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Organic doesn’t equal healthy

Carrot cake

Image via Wikipedia

Hey Folks!

First off, I’d like to give a shout out to my friend Danielle, who is running the scotiabank marathon in Toronto today while I sit in a starbucks sipping a coffee with some heavy whipping cream and cinnamon.  Strong work Dee, you’re awesome.

Now onto todays topic, organic foods.  I checked out the Whole Foods in Oakville yesterday.   It’s a pretty awesome spot, but like most “health” related situations it sparked my curious side.  As an aside they’ve got some seriously awesome stuff at this place and if you’re mindful of what you buy, you can get some really quality food without breaking the bank.  The problem I have with places like Whole Foods is that I think they trick people into making the same dietary mistakes, but with organic or exotic ingredients.

Organic, gluten free carrot cake tastes amazing, but it’s STILL cake. People seem to forget that.

There is a huge benefit to buying local, buying grass-fed/pastured and buying organic.  But buying organic pasta to put organic spaghetti sauce and organic parmasan cheese on top of it is just gives you an expensive plate of sugar.  It isn’t the lack of organic ingredients that is making you fat/inflammed/in pain, it’s the types of ingredients you’re eating in the first place.

Goji berries, while having a cool name, and packing some nutrients, are no better than blueberries. And we don’t have to go to Nepal to get wild, locally grown blueberries (that seems redundant doesn’t it?). If you’re shopping at health food stores to help the environment, purchasing exotic foods from across the world is not helping.  Things like goji berries, acai berries or the like, involve someone picking them lots of miles away, and shipping them around the world so that you can feel cool eating a “superfood”.  Don’t be that guy.  Eat the berries, fruits and vegetables local to our area, that are picked fresh, and allowed to ripen properly.  Concentrate on locally grown fruits and veggies. Kohlrabi, apples, figs, plums, peaches, beets, turnips, kale, brussel sprouts, the list goes on, are all good, locally grown, nutrient dense foods. Try to lean towards veggies, but fruit will satisfy a sweet tooth.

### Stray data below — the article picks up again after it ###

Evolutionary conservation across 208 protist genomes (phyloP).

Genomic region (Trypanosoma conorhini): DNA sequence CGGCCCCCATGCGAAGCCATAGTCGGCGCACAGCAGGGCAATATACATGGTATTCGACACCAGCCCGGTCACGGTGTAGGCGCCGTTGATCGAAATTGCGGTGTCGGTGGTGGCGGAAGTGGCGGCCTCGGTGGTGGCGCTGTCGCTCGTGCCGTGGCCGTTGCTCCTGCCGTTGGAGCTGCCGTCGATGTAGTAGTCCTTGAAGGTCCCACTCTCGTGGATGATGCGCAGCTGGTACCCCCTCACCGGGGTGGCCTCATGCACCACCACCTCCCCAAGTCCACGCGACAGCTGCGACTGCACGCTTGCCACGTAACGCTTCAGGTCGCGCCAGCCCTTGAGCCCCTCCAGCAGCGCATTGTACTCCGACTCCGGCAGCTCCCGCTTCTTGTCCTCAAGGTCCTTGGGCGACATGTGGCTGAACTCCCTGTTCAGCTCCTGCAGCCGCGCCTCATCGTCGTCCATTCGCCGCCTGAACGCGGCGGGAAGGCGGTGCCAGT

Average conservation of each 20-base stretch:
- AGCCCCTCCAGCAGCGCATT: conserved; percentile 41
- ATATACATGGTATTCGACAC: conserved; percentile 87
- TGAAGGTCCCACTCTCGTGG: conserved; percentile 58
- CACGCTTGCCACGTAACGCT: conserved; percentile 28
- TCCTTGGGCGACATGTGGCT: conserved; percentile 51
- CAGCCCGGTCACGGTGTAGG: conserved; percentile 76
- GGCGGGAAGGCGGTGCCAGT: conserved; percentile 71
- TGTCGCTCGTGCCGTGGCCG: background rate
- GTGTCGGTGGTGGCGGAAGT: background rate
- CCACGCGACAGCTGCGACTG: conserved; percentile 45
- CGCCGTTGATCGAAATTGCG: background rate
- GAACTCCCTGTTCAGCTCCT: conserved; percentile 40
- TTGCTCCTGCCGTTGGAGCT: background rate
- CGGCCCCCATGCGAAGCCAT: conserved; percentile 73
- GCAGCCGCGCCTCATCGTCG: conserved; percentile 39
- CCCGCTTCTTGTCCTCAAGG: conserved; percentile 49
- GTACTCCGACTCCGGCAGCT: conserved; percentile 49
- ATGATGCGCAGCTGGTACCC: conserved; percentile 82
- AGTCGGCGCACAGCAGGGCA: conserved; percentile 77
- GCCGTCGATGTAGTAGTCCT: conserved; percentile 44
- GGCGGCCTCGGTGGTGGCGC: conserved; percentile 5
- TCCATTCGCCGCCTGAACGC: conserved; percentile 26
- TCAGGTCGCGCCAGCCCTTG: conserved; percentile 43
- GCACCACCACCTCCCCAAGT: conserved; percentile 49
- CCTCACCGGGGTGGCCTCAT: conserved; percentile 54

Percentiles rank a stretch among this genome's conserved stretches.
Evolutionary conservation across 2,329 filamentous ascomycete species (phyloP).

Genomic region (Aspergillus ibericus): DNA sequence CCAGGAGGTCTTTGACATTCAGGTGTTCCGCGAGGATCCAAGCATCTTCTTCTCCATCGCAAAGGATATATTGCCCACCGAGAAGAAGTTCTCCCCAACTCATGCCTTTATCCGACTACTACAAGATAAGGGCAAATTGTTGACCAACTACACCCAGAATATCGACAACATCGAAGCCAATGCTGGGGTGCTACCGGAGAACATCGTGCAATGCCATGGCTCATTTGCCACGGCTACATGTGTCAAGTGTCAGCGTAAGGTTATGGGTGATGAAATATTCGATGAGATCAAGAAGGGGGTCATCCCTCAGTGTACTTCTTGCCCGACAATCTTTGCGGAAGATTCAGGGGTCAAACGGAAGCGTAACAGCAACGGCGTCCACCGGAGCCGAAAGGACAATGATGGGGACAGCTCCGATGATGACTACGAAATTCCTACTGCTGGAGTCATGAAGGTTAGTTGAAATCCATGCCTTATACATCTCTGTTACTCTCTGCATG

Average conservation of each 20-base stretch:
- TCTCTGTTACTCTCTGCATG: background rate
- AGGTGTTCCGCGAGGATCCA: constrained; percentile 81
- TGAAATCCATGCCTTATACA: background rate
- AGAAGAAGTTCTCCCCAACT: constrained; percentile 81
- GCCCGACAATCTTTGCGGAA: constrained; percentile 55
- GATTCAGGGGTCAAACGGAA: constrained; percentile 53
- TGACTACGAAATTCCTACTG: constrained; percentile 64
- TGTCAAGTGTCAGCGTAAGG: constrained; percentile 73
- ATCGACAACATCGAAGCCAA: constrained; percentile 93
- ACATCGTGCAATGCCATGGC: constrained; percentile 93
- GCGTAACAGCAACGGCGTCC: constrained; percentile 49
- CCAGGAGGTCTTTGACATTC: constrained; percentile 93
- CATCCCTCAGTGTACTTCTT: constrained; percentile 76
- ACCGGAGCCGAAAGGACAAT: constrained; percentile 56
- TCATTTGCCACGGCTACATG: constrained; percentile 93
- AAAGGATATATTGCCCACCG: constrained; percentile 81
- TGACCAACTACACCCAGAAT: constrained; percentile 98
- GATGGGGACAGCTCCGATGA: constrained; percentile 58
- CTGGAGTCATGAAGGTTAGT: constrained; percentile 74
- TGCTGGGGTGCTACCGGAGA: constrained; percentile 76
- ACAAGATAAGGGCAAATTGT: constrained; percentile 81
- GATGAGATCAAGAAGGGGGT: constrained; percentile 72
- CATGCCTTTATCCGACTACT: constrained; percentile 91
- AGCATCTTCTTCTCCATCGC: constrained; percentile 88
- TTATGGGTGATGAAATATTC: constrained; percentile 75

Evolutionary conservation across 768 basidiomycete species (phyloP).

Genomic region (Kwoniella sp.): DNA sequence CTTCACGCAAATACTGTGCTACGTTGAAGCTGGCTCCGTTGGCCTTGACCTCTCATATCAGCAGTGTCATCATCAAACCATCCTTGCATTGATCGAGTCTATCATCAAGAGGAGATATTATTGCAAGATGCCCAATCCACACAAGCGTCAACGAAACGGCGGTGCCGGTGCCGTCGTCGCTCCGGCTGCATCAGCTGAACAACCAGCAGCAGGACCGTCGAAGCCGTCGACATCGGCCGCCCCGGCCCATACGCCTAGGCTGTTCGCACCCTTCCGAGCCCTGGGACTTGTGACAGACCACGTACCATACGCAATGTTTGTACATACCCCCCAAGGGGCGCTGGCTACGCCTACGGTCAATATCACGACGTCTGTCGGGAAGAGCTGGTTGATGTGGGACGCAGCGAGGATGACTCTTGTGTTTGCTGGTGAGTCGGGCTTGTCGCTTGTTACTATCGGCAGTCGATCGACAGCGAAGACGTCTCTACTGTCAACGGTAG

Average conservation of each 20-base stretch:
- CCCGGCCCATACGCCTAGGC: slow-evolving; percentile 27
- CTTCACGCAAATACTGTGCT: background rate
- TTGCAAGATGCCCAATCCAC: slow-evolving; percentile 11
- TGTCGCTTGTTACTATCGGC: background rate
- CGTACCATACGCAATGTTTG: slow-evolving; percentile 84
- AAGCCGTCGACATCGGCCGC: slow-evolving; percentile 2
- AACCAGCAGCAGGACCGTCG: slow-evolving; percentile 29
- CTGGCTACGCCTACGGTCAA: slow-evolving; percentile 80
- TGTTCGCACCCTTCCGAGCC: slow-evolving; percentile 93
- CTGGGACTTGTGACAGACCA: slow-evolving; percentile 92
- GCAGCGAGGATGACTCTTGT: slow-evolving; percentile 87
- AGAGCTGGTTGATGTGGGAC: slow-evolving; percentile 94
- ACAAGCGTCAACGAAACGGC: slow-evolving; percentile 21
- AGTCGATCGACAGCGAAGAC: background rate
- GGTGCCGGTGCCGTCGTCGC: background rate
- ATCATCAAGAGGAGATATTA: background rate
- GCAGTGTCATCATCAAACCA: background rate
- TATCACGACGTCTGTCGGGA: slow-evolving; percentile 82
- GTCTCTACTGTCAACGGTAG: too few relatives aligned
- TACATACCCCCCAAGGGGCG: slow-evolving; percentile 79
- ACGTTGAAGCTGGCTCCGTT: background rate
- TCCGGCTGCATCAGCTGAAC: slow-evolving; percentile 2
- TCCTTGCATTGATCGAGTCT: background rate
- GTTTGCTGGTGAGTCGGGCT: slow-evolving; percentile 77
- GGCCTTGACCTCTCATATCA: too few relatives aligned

Organic cookies are still off limits people. Whole grain is not “ok”. Anything that resembles or seems like a grain is not ok. Get off the grains. these foods are still mostly sugar with some lectins, phytates and other wonderful ingredients mixed in. If you’re buying organic foods to be more “healthy”, you’re undermining yourself by eating these foods.

If you’re shopping at a health foods store to be cool, well, you’re doing it for the wrong reasons, and those of us who are doing it properly hope you enjoy your zumba/insanity/ab rocket workout and hope that it works out well.

Aside from the above recommendations, here are some more:

  • Try to find a CSA (community sustained agriculture) in your area and support it, it’s worth it.  You receive a good number of fruit and veggies.  Get ready to eat some mystery vegetables.
  • Look into contacting a farm for pastured meat.   Many times you can request your cow be grass finished (I.e. It never gets fattened up with grain).   You’ll pay more, but it’s worth it.  Also, ask for the fat rendered from the beef, most people don’t, but you’re paying for it and it’s great for cooking.  And, since you chose the grass finished beef, the fat profile is amazingly good FOR you.
  • Go to a farmers market in your area.   It’s the market of local stuff (fruit, veggies, meat, etc.).   Prices will be a bit higher than the previous two options, but you’re paying for the convenience.

That’s all for now! If you have any ideas or suggestions I missed, post ’em to comments!

Gluten-free pizza…

Meatza Party!

Image by joshbousel via Flickr

Hey Everyone,

I recently enjoyed a gluten free pizza from a popular repetitious pizza store and thought I’d talk about something that crossed my mind while eating it.

“Does gluten really add THAT much to pizza?”

Apparently, yes. Gluten is the part of the equation in making bread that causes it to rise. It rises into pretty, bubbly, airy pockets in a thick crust pizza. So yeah, texture matters.  But what about the flavour?  For some reason I can’t imagine gluten itself tastes like much of anything (aside from sadness). This causes me to wonder why my “healthy” gluten free pizza tasted unimpressive in comparison to pizzas I’ve had in the past.

Then I began to think about pizza in general, especially the crust. Why is the crust so crucial? I think it’s because it holds all the good stuff. It falls into the category with the rest of the starchy carbs (in my opinion) that are solely a vessel for the parts of the meal that actually make it taste good.  Add in the lack of flavour to the fact that gluten is known to destroy people’s digestive tracts and you’ve got a pretty heft RISK portion of the risk:benefit ratio.  So what do I propose to solve this problem?

MEATZA.  It’s like a pizza, except the crust is made out of…. you guessed it, meat.  Delicious, nutritious, hunger satiating meat.  Thank god (or who/whatever you believe in) that animals are made out of meat, because if they were made out of rice cakes…. well then I’d have to be a vegetarian.  And I’d probably cry a lot more.  Not that those two things are related at all.

Anyway, if it entices you, and you think you’ll enjoy it, AND you promise to eat a gigantic salad at some point too, then I say dig in and enjoy some meat flavoured meat.